Is it Time to Incorporate? Here’s Some Professional Advice.

By July 13, 2016 No Comments

Founders launching a start up or new business often ask, “Should I incorporate?”   My answer is always first to ask both your lawyer and accountant to get their professional advice.   I advise asking both because they often have different points of view as they consider your particular situation.    Lawyers consider your potential business and personal risks and liabilities, accountants consider your potential business and personal tax liabilities.  Together they will provide enough information for YOU to make the ultimate decision not only whether to incorporate but which business structure will best suit your needs.

As a professional bookkeeper for over 10 years, my experience lends the following insights into whether to incorporate.   There are two main reasons to incorporate – to protect your personal assets and to facilitate multiple person/entity ownership.   To incorporate means to form a legal business entity that is separate from you personally.    In business, usually this means setting up a C or S Corporation or a Limited Liability Company.  Incorporation can help protect your personal assets from future business liabilities.   For example, if you have a disgruntled employee or customer who tries to sue the company s/he can only go after the business assets and not your personal assets.  If you do not own a home or have any other significant assets you may be able to operate as a sole proprietor without significant risk.   Next, consider your business model and exit strategy.   If you intend to seek multiple outside investors, grow the business and sell it then you will need to incorporate.   The corporate structure facilitates multiple person/entity ownership and change of ownership.   If you are forming a professional consulting firm for example and intend to be the sole owner you may not need to incorporate.

The main reason NOT to incorporate is the cost.  The cost to incorporate includes the legal fees incurred to set up the corporation as well as the annual fees to maintain it.   If you plan to incorporate I recommend hiring a professional (your lawyer or accountant) to complete and file the appropriate paperwork on your behalf.  You can do it yourself however the potential cost of doing it incorrectly can be far greater than hiring a professional to assume that liability.  I especially recommend hiring a lawyer if you are setting up a partnership of any kind.   You will want to have a very thorough written agreement before entering into any sort of partnership.   Incorporation set up costs can be anywhere between $300-$1500 dollars.   If you don’t have a lawyer or accountant, seek a referral from your professional network.   The annual fee to maintain a corporation varies by state.   If you set up your corporation in Delaware but operate in the State of California for example, you are liable for the DE annual fee of about $350 as well as the CA annual fee of $800.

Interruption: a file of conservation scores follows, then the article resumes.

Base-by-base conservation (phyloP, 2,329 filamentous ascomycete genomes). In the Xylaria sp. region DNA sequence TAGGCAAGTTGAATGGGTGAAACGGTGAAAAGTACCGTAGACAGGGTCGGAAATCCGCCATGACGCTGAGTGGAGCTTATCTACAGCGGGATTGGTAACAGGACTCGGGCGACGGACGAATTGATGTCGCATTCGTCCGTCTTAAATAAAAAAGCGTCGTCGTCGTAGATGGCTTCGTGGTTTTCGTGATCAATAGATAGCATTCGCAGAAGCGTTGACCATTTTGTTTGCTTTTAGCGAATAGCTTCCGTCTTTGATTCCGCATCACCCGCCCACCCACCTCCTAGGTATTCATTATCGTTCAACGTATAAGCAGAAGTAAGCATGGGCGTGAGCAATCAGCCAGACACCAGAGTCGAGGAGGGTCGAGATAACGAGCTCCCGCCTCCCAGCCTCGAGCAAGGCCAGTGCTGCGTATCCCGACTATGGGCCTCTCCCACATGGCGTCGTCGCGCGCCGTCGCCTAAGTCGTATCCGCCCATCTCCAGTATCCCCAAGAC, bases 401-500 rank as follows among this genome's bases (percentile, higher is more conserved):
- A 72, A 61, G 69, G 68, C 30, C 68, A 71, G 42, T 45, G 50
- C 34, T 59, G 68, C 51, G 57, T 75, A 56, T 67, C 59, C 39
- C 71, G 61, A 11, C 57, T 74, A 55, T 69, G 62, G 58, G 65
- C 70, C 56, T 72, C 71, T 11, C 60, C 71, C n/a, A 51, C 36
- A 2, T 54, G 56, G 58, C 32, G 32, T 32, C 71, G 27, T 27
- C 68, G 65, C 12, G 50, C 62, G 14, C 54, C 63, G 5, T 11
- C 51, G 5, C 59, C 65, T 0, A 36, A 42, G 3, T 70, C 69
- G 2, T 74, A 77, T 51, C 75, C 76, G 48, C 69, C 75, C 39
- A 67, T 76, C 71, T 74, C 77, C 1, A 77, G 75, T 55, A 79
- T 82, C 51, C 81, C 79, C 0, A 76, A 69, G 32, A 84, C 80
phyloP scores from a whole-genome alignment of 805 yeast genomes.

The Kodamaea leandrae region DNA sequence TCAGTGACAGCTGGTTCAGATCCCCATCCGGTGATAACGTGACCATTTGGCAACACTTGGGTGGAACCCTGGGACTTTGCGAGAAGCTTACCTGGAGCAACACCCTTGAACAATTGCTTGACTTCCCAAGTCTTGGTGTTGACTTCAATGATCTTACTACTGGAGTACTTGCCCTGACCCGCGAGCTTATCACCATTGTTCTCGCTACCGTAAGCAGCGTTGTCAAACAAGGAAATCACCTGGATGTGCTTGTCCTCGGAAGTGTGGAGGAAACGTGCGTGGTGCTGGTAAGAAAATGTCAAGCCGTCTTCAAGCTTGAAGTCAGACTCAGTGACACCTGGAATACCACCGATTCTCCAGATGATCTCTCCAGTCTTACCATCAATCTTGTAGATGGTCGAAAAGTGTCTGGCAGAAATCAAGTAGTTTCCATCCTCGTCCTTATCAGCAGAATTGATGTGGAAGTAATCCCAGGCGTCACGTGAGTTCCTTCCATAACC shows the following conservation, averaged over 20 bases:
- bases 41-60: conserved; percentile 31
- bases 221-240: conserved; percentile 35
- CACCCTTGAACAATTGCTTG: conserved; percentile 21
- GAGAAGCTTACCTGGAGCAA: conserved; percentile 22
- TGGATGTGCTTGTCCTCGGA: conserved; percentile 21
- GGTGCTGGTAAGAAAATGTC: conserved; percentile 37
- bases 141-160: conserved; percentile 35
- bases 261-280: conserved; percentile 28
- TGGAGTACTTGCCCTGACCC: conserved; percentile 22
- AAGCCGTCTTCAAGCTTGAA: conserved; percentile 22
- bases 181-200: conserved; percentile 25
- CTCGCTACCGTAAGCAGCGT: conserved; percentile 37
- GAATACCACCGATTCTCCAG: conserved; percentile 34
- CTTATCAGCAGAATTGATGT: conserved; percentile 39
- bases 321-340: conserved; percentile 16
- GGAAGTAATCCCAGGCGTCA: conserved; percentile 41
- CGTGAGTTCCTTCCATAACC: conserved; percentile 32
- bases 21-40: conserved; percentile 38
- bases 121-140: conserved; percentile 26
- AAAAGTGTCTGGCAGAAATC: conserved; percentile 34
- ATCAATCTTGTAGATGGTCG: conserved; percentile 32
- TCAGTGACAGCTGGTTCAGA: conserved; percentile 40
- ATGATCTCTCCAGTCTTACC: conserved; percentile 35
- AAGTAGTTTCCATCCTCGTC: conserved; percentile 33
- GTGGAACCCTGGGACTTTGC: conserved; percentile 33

If you are in the early stages of your business, have no employees, little or no revenue and/or no investors or partners then you can likely put off the decision to incorporate and save yourself the money and brain space.   Operate as a sole proprietorship until you hit one of the following drivers to incorporate:

  • Add a partner or investor
  • Hire first employee
  • Change in personal assets – get married or purchase a home

My advice during all stages of your business growth is to focus on building your business first– and by that I mean revenue- not on administering it.